Guess what? It's #TravelTuesday again! Today, we return to Europe and visit the capital of Denmark. Copenhagen is a leading example of the stereotypical progressive European city, with clean, safe neighborhoods, a tightly integrated public transportation system, world class cultural amenities, and a very highly rated standard of living. For theme park fans, it's also home to Tivoli Gardens, one of the oldest theme parks in the world and inspiration for Walt Disney. It's definitely worth a visit of several days (though not necessarily a week-long destination like, say, Paris). Lets take a look at this lovely and modern capital.
Most travelers will probably fly into Copenhagen International Airport (CPH), which is located conveniently close to the city core. Those coming from Europe may elect to take the train, which will land them at Copenhagen Central Station (located next to Tivoli Gardens). For the air arrivals who want to get themselves over to the city center, trains at Terminal 3 will take them to Copenhagen Central (look for "København H" on signage and directions) in less than 15 minutes. Alternately, the airport Terminal 3 also offers a metro stop on line M2 that visitors can take to the Norreport St stop, which will place them about a 20 minute walk north by northeaest of Copenhagen Central. A bus line 5A can also get visitors from Terminal 3 to Copenhagen Central in about 30-35 minutes.
Like many cities in Europe, Copenhagen features an excellent public transportation system comprised of light rail and buses. The metro has several spread out stops within the city center and connects to the greater Danish train network to extend out of the city and to many other suburban stops, while buses form a tighter network within the city center. Unlike Paris, where metro stops are spaced at a walkable scale, Copenhagen's light rail stations are spaced more to the scale of the biker--it can take 15 minutes to get between metro stops on foot, but on a bike, it's more like 5. Indeed, Copenhagen is one of the most bicycle-friendly cities I've ever visted, with bike lanes paralleling every street and also extending out to suburban areas, not to mention designated biker areas on trains to allow cyclists to get on with their two-wheeled devices.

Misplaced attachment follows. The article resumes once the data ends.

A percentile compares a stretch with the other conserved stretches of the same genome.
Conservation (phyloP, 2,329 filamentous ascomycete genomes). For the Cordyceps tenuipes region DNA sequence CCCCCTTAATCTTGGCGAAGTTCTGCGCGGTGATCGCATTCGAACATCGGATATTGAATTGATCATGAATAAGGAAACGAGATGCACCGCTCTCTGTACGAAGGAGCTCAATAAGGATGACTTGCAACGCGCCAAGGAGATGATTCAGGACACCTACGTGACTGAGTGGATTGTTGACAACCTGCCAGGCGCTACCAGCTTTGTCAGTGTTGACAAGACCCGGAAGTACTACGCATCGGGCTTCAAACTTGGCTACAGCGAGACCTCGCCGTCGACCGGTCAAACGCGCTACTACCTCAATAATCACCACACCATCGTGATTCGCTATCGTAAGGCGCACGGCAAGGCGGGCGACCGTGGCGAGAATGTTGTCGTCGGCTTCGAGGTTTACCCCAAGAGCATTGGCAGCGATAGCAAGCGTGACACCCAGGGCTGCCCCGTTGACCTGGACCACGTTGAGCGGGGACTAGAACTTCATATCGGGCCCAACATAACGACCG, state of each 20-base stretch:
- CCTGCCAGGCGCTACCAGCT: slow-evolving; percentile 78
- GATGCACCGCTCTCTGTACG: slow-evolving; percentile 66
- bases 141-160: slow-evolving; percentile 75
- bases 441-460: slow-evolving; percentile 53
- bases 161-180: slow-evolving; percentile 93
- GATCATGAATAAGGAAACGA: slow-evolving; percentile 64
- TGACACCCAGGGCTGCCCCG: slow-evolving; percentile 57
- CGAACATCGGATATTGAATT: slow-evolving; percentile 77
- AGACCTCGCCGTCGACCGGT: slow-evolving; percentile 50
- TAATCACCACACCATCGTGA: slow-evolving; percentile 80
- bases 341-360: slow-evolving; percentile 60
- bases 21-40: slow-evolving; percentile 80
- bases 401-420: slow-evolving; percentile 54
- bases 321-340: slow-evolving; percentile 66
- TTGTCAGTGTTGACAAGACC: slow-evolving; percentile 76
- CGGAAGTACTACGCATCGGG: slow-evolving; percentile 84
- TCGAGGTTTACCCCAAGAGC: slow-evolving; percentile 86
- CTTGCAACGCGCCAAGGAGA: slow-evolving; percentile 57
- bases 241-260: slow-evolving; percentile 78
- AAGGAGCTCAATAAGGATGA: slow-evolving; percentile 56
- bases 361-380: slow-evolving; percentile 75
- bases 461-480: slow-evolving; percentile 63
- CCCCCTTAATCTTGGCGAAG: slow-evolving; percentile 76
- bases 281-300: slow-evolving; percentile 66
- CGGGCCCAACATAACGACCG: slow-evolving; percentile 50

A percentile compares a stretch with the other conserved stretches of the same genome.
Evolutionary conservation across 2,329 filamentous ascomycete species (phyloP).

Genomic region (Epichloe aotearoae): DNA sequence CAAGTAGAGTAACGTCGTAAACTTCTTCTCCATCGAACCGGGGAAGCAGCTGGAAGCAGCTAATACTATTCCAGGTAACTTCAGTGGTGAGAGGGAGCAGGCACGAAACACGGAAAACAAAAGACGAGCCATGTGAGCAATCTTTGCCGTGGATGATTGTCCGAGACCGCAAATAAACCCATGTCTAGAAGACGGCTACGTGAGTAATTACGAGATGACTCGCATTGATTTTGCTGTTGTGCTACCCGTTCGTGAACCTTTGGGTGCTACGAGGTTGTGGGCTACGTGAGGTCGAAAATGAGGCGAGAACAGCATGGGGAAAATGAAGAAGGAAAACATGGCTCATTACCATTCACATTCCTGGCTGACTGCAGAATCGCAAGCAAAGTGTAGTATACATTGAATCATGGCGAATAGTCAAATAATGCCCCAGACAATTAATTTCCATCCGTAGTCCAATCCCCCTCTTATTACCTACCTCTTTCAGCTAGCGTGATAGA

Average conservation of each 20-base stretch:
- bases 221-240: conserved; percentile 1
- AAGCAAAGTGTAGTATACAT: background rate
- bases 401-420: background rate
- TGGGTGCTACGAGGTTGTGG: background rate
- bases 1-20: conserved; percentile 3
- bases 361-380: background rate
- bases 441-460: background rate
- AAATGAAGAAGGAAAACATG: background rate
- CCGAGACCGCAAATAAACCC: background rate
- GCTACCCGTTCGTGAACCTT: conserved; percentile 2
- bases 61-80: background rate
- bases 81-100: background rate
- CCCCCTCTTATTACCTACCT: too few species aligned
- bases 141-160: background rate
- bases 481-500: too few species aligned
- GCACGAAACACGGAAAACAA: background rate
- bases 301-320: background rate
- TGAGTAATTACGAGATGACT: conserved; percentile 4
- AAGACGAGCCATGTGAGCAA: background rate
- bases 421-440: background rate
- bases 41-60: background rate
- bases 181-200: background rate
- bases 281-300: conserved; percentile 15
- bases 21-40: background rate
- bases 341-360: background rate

For public transportation, the city offers two unlimited use passes that are geared toward tourists. The highly-recommended Copenhagen Card provides unlimited access of all rail and bus lines throughout the capital region, access to the airport, and free access to six dozen city attractions including museums, monuments, and Tivoli Gardens. It comes in 1-, 2-, 3-, and 5-day passes. In addition, the Copenhagen City Pass offers unlimited bus, train, and metro access within zones 1-4 in 24- or 72-hour increments. This offers a cheaper alternative to the Copenhagen Card, because it excludes tourist destination admission and is better suited for those who need access to public transportation but don't plan on doing all the touristy stuff.